Conor Hourihane's wasteful cross started Ireland's series of errors. Morgan Treacy/INPHO

How 23 seconds of apathy was catalyst for a fragile Ireland meltdown

Examining the build-up to a reckless two-minute spell that has raised yet more questions about this side.

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THE MADNESS BEGAN with 70 minutes and 14 seconds on the clock.

One bad decision was the catalyst for a catalogue of errors over the following 23 seconds.

All the damage was of Ireland’s own doing.

Poor choices, tired minds and lackadaisical application.

In the immediate aftermath of what eventually turned out to be a frenetic 3-2 win over Armenia, Stephen Kenny sought to explain the reasoning behind a two-minute spell which saw the visitors score twice.

“We had centre-backs overlapping, we were 2-0 up in a game we needed to win. We lost a bit of structure: you must maintain your structure of your back three, and some protection or that as well when you are winning 2-0. We weren’t losing 2-0.

“We went chasing a third goal and got punished, and we came back and got the winner. Overall it was a really good performance with a few minutes of madness, and it is something we can learn from in terms of taking responsibility of not being exposed when you are winning like that.”

It will not be difficult to pin-point where it all began, and perhaps Kenny’s assertion about overlapping centre backs related to Nathan Collins driving forward in the moments prior to that first Armenian goal.

However, it did not seem especially reckless, given he ensured Ireland retained possession by laying off for Jeff Hendrick. But maybe that was an indication of the home side becoming complacent against an opponent who began time-wasting in the fifth minute and seemed content with a 2-0 defeat.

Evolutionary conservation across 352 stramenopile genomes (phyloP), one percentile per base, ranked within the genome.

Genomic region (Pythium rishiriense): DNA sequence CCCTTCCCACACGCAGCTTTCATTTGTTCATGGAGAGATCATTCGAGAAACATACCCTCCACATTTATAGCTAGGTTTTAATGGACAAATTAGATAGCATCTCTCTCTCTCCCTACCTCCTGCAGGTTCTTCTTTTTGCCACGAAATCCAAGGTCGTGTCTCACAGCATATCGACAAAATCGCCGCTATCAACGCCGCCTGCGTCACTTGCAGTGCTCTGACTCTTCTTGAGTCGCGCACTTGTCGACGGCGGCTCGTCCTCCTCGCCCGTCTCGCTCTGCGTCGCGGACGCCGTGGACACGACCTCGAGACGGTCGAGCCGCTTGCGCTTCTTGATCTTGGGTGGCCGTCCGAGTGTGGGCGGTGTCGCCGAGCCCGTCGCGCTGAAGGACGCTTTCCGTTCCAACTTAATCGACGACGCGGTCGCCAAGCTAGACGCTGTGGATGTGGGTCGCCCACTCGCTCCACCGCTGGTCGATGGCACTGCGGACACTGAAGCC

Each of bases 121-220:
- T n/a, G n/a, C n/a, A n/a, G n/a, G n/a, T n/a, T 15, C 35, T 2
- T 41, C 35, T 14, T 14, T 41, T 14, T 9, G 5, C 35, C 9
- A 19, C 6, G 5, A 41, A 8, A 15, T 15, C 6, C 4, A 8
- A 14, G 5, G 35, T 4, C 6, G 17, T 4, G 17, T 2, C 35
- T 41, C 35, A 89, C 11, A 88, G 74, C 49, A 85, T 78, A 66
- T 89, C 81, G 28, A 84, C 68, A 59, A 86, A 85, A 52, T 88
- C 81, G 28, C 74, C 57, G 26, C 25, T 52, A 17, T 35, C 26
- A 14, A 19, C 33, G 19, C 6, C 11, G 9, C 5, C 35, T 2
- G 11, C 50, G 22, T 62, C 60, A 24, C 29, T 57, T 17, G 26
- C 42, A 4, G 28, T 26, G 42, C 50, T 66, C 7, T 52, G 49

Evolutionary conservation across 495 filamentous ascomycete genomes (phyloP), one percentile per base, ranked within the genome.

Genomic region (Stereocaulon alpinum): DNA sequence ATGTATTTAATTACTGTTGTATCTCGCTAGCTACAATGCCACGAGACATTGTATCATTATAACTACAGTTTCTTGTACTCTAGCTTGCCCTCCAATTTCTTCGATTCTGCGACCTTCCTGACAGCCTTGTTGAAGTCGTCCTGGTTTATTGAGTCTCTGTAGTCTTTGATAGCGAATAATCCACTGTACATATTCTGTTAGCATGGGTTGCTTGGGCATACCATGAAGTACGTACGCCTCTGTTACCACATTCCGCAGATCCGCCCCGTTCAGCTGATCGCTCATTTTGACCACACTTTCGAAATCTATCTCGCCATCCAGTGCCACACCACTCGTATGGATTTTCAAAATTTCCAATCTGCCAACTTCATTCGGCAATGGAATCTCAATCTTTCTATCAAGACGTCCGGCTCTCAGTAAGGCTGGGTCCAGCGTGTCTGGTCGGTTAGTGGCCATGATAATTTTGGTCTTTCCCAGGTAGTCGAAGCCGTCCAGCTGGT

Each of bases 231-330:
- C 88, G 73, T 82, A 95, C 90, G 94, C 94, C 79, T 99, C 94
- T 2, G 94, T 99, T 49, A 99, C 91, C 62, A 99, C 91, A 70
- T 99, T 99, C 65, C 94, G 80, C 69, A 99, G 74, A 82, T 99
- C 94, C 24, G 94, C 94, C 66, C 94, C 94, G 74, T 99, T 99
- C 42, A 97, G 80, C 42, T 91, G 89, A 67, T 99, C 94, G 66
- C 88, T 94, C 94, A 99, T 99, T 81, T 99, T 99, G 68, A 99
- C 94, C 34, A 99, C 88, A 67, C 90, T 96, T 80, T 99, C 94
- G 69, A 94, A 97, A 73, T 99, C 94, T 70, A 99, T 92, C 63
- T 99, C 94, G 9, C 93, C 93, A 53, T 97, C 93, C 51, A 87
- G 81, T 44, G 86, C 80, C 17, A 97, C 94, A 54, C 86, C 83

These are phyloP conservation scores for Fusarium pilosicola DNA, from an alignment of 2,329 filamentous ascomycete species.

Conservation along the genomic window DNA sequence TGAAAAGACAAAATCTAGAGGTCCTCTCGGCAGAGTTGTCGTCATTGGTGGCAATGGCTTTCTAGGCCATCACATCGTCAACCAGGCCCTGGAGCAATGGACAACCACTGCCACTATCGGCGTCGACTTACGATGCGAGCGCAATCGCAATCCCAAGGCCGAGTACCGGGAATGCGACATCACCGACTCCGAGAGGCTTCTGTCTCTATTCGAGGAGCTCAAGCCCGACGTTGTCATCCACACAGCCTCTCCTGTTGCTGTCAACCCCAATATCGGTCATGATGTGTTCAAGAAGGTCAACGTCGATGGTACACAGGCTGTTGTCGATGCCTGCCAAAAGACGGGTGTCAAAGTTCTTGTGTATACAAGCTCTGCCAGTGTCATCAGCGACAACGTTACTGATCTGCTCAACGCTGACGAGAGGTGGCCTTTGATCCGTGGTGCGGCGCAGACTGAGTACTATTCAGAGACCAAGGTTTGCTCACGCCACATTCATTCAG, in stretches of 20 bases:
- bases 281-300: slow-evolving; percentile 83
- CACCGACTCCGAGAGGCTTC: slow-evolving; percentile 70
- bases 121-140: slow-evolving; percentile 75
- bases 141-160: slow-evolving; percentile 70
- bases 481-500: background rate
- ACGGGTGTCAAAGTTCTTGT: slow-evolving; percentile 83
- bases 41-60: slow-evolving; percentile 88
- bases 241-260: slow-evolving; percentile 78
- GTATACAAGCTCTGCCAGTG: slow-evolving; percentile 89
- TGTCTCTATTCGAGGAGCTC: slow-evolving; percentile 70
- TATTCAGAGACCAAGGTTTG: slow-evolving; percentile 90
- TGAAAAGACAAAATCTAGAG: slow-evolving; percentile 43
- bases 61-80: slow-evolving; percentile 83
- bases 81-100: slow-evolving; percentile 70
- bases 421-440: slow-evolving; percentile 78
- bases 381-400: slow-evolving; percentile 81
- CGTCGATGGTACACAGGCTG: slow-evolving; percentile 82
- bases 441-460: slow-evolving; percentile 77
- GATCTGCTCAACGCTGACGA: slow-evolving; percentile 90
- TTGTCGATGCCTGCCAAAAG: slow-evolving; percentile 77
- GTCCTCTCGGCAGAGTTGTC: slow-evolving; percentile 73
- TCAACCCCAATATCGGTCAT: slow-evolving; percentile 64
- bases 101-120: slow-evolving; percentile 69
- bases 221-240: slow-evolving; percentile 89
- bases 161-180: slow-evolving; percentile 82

How else could you explain the 23 seconds that led to Armenia’s opener? Identifying what went wrong for the catastrophic second soon after, when Conor Hourihane played a careless pass across the face of his own goal which was easily cut out, will be quick to decipher.

Of more concern will be the number of players guilty of apathy and the ease with which Ireland were punished for the first.

It began with bad decision making in possession from Hourihane, followed by a general lack of sensing danger.

Robbie Brady has set a pass back to Hourihane, with the left wing back carrying on his run to create space. 

The midfielder has already opted to play a first-time pass, but instead of going inside to Jeff Hendrick, who could then feed Jason Knight on the corner of the box with Brady’s run then offering him a simple pass, the Derby man chooses to play a cross into the box, where Troy Parrott is in an offside position – not to mention the only Ireland player inside the area. 

Almost as soon as Armenia goalkeeper David Yurchenko collects the cross, he is positive by pointing to Eduard Spertsyan where he wants to play his throw. A tired Michael Obafemi has slumped somewhat and Spertsyan has gone on the move.

Ireland are in trouble, but still have time to recover. Jeff Hendrick is caught on his toes and points to the covering midfielders to help stop the break. 


Hendrick does his best to track the run of Spertsyan but Hourihane seems flat-footed. Out of picture, Nathan Collins is drawn from position to try and close the Armenian down, but he is able to play his pass forward, and this is where the second part of Ireland’s defensive failings were evident.


This is worrying on a number of levels. After Vahan Bichakhchyan receives the pass from Spertsyan he can run at the Ireland defence in an instant. He chooses to get a shot away from distance but could even have tried to slide in Tigran Barseghyan (11) who has so much space.

Matt Doherty is retreating, too, and eventual goal scorer Styopa Mkrtchyan (21) is a further 10 or so yards back coming into screen. Yet he is the one who eventually puts the ball in the net after Gavin Bazunu pushes the initial shot onto the post.

But how?


While Nathan Collins reacts, he can only half clear the danger. Doherty has not yet managed to retreat closer to the box and appears to be somewhat unaware of his surroundings, as can be seen below. 

As the ball breaks close to Doherty on the edge of the area, it is only then that he reacts. Mkrtchyan is entering the picture and has already read the possibility of the chance, and his anticipation will be rewarded.


Despite having a considerable head start throughout every part of the counter attack, Doherty cannot recover in time to prevent the shot from the edge of the box. It was the final bit of sloppy play Ireland in the sequence, beginning with Hourihane’s decision to cross into the box and the inability to then prevent a simple attack through the heart of midfield.


Ireland are a team that will be punished for making just one mistake, when they add up like this it is a habit that needs to be stamped out quickly.

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